Letters: Economic Meltdown And The Arts
MICHELE NORRIS, host:
From NPR News, this is All Things Considered. I'm Michele Norris.
ROBERT SIEGEL, host:
I'm Robert Siegel. And let's turn now to your feedback. Yesterday, we examined the Obama administration's plan to include $50 million in the economic stimulus package for the arts. We heard in our piece from people for and against that idea.
Mr. BRIAN REIDL (Senior Federal Budget Analyst, Heritage Foundation): The only way to increase economic growth is to increase productivity. And government policies that make people and workers more productive will increase productivity. But simply borrowing money out of the economy in order to transfer it to some artists doesn't increase the economy's productivity rate.
SIEGEL: That was Brian Reidl of the conservative Heritage Foundation. And yes, he was against setting aside stimulus money for the arts.
NORRIS: Well, a lot of listeners were unhappy with Mr. Reidl's comments. Ellen Whitmore(ph) of Fitchburg, Massachusetts, summed up a commonly expressed view and Ms. Whitmore takes it personally. She writes, as always, I am surprised at the Heritage Foundation and others who refuse to recognize workers in the arts as small business entrepreneurs. We are not in a lofty tower begging for the government dole. Artists and art organizations are small businesses producing objects and entertainment for the consumption of everyday Americans. As any other sector of American business enterprise, we deserve support in these tough economic times.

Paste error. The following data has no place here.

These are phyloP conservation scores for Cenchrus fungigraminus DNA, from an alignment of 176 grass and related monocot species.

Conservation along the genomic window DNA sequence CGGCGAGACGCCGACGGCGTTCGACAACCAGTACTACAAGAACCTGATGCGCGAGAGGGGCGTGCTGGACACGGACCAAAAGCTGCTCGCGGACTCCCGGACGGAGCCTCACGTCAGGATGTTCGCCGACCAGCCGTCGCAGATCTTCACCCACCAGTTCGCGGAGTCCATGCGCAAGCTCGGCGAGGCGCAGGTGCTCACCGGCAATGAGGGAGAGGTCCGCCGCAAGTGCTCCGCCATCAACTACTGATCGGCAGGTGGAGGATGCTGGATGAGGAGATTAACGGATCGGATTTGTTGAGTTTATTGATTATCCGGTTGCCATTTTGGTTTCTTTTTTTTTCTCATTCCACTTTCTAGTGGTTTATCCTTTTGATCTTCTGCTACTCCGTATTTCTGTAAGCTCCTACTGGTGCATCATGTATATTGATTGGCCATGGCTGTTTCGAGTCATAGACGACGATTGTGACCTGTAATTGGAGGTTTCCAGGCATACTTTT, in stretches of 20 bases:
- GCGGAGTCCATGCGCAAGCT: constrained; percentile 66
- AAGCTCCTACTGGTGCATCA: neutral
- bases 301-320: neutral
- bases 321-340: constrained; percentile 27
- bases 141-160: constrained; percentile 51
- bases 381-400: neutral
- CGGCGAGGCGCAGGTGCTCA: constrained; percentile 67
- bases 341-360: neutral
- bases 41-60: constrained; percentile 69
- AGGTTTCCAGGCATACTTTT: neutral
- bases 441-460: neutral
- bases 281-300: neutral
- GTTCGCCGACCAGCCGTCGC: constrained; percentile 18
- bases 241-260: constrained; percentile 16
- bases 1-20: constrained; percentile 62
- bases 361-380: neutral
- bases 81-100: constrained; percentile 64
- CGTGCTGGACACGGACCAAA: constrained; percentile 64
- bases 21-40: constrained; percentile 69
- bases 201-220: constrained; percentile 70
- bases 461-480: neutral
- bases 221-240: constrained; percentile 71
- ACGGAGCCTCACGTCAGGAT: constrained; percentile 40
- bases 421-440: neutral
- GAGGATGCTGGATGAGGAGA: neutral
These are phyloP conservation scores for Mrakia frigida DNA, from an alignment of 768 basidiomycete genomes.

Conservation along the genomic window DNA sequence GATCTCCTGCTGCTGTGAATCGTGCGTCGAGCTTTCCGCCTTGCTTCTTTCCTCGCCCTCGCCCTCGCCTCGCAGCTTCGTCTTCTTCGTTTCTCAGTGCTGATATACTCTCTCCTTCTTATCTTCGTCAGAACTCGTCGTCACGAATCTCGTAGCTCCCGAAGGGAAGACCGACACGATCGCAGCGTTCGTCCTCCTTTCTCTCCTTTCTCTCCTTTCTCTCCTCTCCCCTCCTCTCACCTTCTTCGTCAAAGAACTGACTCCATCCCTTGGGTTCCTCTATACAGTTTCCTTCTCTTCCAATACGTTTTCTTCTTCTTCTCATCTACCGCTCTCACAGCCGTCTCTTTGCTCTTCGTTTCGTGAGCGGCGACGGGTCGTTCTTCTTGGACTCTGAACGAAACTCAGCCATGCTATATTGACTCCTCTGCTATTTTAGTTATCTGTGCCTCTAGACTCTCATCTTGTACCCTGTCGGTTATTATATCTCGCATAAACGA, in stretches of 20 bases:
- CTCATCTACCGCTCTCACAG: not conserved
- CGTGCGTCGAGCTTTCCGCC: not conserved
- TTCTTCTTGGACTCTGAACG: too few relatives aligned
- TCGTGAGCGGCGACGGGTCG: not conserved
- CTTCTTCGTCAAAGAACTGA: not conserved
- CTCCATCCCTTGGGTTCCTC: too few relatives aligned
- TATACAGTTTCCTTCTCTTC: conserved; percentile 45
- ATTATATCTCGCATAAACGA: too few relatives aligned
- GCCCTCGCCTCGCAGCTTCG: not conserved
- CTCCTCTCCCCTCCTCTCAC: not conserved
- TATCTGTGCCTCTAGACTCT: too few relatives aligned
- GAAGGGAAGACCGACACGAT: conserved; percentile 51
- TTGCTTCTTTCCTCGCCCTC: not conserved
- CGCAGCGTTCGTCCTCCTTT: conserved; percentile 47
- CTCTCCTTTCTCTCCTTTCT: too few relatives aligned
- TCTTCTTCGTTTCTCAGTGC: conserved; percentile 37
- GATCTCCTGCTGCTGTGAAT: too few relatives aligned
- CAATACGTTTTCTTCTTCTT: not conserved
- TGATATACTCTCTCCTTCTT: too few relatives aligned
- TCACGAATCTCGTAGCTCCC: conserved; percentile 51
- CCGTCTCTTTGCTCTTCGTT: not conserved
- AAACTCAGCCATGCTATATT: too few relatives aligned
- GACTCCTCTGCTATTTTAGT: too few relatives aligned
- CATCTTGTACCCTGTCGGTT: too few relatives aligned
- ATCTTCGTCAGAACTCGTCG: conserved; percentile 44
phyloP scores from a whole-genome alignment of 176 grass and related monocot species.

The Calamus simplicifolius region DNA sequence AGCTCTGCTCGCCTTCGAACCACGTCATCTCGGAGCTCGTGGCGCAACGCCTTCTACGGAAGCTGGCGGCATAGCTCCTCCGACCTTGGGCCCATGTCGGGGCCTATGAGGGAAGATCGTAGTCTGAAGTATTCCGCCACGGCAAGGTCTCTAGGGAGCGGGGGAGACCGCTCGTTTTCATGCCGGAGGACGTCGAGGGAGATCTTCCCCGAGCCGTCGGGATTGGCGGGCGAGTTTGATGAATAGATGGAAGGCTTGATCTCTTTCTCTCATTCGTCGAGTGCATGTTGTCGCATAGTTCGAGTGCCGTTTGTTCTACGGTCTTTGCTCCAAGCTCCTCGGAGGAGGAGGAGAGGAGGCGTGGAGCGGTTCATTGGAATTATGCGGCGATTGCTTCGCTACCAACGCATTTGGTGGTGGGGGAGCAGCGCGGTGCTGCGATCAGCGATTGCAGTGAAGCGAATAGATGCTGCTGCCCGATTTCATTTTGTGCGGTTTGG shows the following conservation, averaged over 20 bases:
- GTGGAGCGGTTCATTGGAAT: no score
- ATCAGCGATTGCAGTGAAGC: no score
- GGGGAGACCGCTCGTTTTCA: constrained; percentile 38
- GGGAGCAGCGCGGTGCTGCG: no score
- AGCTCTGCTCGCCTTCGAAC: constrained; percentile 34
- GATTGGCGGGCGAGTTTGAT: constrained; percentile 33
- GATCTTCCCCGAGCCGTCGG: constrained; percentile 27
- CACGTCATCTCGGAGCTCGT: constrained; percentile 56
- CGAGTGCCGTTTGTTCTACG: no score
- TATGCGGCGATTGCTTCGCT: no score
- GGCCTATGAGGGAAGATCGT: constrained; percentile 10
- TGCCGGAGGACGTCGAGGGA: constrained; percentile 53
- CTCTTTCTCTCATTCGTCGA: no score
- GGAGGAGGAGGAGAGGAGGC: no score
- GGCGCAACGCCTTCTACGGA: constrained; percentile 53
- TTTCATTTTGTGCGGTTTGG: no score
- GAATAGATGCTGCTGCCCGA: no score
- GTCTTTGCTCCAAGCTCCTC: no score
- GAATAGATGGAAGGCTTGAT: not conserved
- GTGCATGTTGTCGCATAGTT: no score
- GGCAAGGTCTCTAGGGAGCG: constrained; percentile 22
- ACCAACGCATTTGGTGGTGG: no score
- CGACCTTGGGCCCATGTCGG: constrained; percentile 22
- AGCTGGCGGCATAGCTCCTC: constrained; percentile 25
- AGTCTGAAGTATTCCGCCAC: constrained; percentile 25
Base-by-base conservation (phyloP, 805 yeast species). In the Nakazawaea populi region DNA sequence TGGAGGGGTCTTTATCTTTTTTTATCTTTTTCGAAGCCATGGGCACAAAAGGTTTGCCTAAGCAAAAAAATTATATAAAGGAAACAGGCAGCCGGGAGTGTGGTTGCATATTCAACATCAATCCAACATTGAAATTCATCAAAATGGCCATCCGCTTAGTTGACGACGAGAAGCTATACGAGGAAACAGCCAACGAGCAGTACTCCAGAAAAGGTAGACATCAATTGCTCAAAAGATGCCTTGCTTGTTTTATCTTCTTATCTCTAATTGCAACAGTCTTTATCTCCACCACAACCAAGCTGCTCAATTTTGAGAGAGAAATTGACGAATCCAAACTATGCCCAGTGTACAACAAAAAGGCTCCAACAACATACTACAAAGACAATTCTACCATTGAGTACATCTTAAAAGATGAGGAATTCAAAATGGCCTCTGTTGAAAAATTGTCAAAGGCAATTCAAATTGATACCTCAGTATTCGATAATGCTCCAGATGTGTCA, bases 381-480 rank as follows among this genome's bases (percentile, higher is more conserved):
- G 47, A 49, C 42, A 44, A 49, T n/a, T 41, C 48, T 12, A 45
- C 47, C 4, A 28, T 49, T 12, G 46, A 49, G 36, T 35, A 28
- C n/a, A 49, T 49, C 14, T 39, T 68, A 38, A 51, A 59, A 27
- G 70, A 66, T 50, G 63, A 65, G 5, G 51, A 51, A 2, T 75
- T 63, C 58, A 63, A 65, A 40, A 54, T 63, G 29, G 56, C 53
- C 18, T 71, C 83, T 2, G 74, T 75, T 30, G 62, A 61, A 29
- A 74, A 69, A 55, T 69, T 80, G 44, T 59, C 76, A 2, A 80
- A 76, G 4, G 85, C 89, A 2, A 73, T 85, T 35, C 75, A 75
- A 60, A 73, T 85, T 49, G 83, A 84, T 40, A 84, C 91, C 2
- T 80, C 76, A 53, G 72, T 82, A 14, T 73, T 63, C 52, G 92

SIEGEL: Also, on the subject of the arts and the economy, we focused yesterday on Brandeis University's plan to sell part of its priced art collection to make up for a deficit, and we returned to that topic in another part of today's program. Well, Jeff Kruger(ph) of Albuquerque immediately saw a link between that story yesterday and our coverage of stimulus funding for the arts. Mr. Kruger writes this. Art is a cultural commodity with as much relevance to the economy as any durable good or other product. That Brandeis could readily benefit from its art collection when its stock portfolio went south is not surprising at all.
NORRIS: And Don Cameron(ph) of Golden, Colorado, chimes in with this. I would suggest that artists, being relatively poor in general, will recycle the money very quickly in the economy. And secondly, who's to say they won't create a piece of art later sold to support an endowment and worth much more money? I often see such links in your stories and appreciate how All Things Considered shows all things connected.
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